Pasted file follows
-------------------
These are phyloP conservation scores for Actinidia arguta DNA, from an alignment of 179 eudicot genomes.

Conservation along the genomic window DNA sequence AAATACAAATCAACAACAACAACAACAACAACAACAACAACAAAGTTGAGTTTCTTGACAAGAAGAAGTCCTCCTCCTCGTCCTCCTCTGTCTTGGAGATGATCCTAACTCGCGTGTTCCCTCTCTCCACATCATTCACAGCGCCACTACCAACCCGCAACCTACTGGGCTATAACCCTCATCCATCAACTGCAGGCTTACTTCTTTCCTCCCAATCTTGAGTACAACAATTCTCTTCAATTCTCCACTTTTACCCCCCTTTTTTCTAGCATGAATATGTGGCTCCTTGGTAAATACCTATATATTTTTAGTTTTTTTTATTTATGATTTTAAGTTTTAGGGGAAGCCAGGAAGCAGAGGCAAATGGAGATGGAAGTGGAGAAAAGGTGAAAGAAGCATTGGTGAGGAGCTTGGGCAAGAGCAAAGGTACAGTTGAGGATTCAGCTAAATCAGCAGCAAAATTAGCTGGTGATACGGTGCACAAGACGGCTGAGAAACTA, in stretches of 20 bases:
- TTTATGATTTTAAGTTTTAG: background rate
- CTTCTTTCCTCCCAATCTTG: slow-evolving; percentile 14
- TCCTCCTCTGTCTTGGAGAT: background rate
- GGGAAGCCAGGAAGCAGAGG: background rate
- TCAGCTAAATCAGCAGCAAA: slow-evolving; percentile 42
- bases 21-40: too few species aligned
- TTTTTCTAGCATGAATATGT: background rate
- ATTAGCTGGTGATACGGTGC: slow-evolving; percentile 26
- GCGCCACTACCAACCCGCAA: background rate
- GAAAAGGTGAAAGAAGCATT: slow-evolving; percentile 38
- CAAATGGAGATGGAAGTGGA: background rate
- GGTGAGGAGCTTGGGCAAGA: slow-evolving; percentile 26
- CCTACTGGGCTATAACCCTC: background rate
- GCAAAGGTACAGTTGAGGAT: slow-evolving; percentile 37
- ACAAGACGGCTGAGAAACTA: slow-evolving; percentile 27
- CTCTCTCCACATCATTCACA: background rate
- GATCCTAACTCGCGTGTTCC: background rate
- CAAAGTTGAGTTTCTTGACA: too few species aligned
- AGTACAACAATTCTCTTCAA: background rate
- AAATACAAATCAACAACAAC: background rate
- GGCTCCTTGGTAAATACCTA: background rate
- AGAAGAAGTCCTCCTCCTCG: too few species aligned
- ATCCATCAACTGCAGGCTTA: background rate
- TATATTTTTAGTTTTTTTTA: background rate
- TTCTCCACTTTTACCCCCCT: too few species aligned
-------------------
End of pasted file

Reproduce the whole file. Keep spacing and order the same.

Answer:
These are phyloP conservation scores for Actinidia arguta DNA, from an alignment of 179 eudicot genomes.

Conservation along the genomic window DNA sequence AAATACAAATCAACAACAACAACAACAACAACAACAACAACAAAGTTGAGTTTCTTGACAAGAAGAAGTCCTCCTCCTCGTCCTCCTCTGTCTTGGAGATGATCCTAACTCGCGTGTTCCCTCTCTCCACATCATTCACAGCGCCACTACCAACCCGCAACCTACTGGGCTATAACCCTCATCCATCAACTGCAGGCTTACTTCTTTCCTCCCAATCTTGAGTACAACAATTCTCTTCAATTCTCCACTTTTACCCCCCTTTTTTCTAGCATGAATATGTGGCTCCTTGGTAAATACCTATATATTTTTAGTTTTTTTTATTTATGATTTTAAGTTTTAGGGGAAGCCAGGAAGCAGAGGCAAATGGAGATGGAAGTGGAGAAAAGGTGAAAGAAGCATTGGTGAGGAGCTTGGGCAAGAGCAAAGGTACAGTTGAGGATTCAGCTAAATCAGCAGCAAAATTAGCTGGTGATACGGTGCACAAGACGGCTGAGAAACTA, in stretches of 20 bases:
- TTTATGATTTTAAGTTTTAG: background rate
- CTTCTTTCCTCCCAATCTTG: slow-evolving; percentile 14
- TCCTCCTCTGTCTTGGAGAT: background rate
- GGGAAGCCAGGAAGCAGAGG: background rate
- TCAGCTAAATCAGCAGCAAA: slow-evolving; percentile 42
- bases 21-40: too few species aligned
- TTTTTCTAGCATGAATATGT: background rate
- ATTAGCTGGTGATACGGTGC: slow-evolving; percentile 26
- GCGCCACTACCAACCCGCAA: background rate
- GAAAAGGTGAAAGAAGCATT: slow-evolving; percentile 38
- CAAATGGAGATGGAAGTGGA: background rate
- GGTGAGGAGCTTGGGCAAGA: slow-evolving; percentile 26
- CCTACTGGGCTATAACCCTC: background rate
- GCAAAGGTACAGTTGAGGAT: slow-evolving; percentile 37
- ACAAGACGGCTGAGAAACTA: slow-evolving; percentile 27
- CTCTCTCCACATCATTCACA: background rate
- GATCCTAACTCGCGTGTTCC: background rate
- CAAAGTTGAGTTTCTTGACA: too few species aligned
- AGTACAACAATTCTCTTCAA: background rate
- AAATACAAATCAACAACAAC: background rate
- GGCTCCTTGGTAAATACCTA: background rate
- AGAAGAAGTCCTCCTCCTCG: too few species aligned
- ATCCATCAACTGCAGGCTTA: background rate
- TATATTTTTAGTTTTTTTTA: background rate
- TTCTCCACTTTTACCCCCCT: too few species aligned